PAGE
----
In the meantime, Noaz asked plaintiff to take over the bookkeeping duties from DeGroote in early 2005. DeGroote and plaintiff's husband, Sanjeev Shah, a systems analyst who worked for a financial company, helped her become familiar with the computer accounting program. At the request of Ocean's accountant, the accounting program was changed from Peachtree to QuickBooks.

Upon taking over the bookkeeping, plaintiff discovered that Ocean owed the real-estate partnership $67,528.54. She stated that she was shocked by this discovery because her partners had kept her in the dark about this liability. Shah discussed the matter with Noaz and Farrell, who did not know from where the figure came. Farrell stated that he did not learn about the liability until a meeting with plaintiff and Shah in late 2005 or early 2006. DeGroote did not learn about the liability until after this litigation had commenced. Defendants stipulated at trial that Ocean did not owe the real-estate partnership $67,528.54.

Ocean was paying $5000 a month in rent for the 2037-square-foot office to the real-estate partnership in 2005. Plaintiff and Plaintiff's husband believed that was too high because Ocean was paying $4800 at its other office in Eatontown even though that office had nearly 2000 more square feet. Plaintiff also thought it was unfair that the other partners were receiving rental payments while she was not receiving payments in lieu of the rent. Plaintiff expressed her concern to the other partners, as well as her desire to receive in-lieu payments retroactive to when she became a partner in 1998; Noaz and Farrell agreed to let her take an extra $500 per paycheck in the future to compensate for the excessive rent payments.

Plaintiff received health coverage through Ocean; Noaz and Farrell did not. Instead, they received $500 per paycheck in lieu of that coverage. Farrell further stated that the three would take, on average, $500 to $2000 in net profit each year. At the end of 2005, plaintiff determined, with the aid of Ocean's accounting firm, that there was a bonus pool of $10,000, $6000 of which was distributed to Farrell and $4000 to plaintiff. Noaz did not get a bonus, according to plaintiff, because his expenses far outweighed any possible bonus. The expenses included items such as credit cards and automobiles. Noaz expressed his unhappiness to plaintiff regarding the bonus distribution. He believed that he was shortchanged by $3000 because of the expenses plaintiff charged to him.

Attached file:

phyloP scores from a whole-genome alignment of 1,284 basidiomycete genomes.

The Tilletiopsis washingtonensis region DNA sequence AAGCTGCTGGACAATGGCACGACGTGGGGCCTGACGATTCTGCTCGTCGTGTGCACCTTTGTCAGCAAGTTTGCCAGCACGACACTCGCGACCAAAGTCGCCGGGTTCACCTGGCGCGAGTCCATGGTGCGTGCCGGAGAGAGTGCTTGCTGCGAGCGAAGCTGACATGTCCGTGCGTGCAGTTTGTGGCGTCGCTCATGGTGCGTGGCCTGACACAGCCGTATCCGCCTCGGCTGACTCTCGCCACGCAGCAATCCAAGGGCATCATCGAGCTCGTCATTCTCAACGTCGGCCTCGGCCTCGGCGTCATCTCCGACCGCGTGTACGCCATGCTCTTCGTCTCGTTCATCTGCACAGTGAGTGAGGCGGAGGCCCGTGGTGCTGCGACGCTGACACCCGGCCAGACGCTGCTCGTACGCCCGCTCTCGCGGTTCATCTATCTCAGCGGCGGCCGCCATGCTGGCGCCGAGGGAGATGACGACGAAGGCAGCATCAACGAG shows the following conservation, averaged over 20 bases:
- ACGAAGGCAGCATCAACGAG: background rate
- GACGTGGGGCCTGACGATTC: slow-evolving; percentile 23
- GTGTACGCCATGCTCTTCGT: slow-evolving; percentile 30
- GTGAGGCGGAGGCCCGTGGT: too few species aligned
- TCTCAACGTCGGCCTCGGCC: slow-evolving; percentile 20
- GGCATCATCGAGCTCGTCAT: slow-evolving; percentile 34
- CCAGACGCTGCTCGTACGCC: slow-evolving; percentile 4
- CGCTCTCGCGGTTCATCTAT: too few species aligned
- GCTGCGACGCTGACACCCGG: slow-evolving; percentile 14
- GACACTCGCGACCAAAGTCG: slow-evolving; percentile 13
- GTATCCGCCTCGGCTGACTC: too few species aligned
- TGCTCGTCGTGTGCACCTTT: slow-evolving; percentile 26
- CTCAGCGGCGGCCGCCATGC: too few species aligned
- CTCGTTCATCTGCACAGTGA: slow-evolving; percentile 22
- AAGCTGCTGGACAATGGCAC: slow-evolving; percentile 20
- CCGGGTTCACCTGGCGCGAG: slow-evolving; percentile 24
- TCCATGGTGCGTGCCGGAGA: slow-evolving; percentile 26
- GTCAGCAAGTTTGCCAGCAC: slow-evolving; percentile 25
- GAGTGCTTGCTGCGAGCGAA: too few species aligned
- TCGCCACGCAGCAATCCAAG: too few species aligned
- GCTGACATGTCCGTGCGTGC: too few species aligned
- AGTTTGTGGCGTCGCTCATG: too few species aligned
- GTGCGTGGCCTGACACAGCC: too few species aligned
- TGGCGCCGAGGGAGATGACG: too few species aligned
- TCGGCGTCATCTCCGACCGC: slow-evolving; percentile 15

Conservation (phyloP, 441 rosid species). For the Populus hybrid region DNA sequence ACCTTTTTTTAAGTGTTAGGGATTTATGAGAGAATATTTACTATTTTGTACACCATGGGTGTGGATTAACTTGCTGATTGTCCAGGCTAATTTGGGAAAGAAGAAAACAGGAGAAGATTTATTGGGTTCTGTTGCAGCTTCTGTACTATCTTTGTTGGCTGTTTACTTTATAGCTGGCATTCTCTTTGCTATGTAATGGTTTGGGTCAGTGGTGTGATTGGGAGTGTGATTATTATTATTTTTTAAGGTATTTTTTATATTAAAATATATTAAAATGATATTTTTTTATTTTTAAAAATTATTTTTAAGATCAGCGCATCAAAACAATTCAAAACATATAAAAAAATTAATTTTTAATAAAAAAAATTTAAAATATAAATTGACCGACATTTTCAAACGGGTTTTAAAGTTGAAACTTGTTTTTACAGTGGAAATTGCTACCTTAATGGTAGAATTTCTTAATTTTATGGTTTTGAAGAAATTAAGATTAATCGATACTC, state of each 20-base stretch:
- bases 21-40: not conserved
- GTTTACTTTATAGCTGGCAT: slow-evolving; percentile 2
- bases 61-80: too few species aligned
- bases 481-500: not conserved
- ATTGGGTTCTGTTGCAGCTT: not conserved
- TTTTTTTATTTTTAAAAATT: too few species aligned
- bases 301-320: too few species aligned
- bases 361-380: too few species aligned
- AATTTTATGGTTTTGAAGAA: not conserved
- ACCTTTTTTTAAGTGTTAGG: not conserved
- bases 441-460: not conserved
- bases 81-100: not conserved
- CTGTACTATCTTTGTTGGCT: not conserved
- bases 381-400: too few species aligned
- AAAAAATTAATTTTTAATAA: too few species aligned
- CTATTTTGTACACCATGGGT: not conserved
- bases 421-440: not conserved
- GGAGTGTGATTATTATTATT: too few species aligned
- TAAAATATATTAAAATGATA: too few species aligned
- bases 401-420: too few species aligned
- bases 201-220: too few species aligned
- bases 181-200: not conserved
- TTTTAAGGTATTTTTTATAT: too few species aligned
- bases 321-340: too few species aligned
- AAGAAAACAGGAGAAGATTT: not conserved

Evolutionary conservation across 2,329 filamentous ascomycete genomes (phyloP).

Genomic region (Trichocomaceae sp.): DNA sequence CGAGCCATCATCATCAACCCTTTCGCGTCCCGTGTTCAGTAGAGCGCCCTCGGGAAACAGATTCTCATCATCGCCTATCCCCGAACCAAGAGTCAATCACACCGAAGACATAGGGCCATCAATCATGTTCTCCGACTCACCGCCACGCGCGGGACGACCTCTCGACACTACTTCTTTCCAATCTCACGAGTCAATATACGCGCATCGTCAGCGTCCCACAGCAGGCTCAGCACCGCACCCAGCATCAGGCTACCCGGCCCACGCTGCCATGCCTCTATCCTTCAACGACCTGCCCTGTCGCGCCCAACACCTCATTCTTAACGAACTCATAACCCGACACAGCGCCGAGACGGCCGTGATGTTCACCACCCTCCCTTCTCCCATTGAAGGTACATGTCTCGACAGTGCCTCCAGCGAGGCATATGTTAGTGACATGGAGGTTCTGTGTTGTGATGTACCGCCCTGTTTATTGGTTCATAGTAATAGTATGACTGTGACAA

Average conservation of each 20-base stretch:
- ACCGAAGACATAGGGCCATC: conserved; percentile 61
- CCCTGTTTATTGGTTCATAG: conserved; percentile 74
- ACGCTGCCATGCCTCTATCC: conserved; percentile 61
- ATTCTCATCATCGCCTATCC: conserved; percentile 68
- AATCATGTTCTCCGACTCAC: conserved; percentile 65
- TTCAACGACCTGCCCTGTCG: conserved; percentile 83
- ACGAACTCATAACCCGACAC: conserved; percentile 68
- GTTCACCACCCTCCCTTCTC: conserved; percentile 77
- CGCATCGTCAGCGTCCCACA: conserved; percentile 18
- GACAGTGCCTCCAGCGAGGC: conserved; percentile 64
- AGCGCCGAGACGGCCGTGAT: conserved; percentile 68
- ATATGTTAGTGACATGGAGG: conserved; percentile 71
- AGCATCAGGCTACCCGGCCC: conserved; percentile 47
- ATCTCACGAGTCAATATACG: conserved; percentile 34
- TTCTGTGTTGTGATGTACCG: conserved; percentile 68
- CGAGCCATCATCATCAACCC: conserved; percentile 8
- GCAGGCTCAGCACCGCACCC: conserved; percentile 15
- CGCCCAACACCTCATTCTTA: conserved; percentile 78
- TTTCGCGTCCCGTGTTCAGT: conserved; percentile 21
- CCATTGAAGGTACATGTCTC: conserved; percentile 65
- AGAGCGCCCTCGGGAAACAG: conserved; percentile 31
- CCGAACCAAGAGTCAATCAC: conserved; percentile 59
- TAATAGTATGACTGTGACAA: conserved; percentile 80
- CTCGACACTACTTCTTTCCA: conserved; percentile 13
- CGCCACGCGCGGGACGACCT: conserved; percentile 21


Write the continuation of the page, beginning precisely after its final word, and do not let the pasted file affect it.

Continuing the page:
In late 2006, plaintiff paid $25,000 to Sun Bank as a prepayment on the loan Ocean took to buy DeGroote's shares. She did so because she believed that Ocean had just had a very profitable year and she wanted to reduce Ocean's debt. Plaintiff did not consult with Noaz or Farrell before making the payment. Deborah Mathis, who was executive director of CG Healthcare Solutions, the company that provided billing services to Ocean, told plaintiff and plaintiff's husband at the year-end meeting in 2006*fn6 that paying down the Sun Bank loan was not tax deductible but rather would generate taxable income resulting in a tax of $10,500. The shareholders' relationship began to sour after this unauthorized payment, and Ocean began to unravel.

Noaz and Farrell were unhappy when they found out about the payment to Sun Bank. Noaz was also dissatisfied over the application of his benefits and in-lieu payments to offset his 2006 year end distribution. As a result, Noaz and Farrell called a meeting in February 2007 to express their dissatisfaction to plaintiff. Noaz and Farrell thought that plaintiff's husband's involvement was unnecessary and objected to the $9000 charges assessed against each of them without their consent for the rent payments they received in 2006. Plaintiff viewed this as a "fair and equitable solution to the excessive payment of rent" to the other two partners. They told her that if she continued to do the books in the manner she had been doing, they would take the responsibility away from her. Plaintiff, who was very upset, told them they were welcome to do that.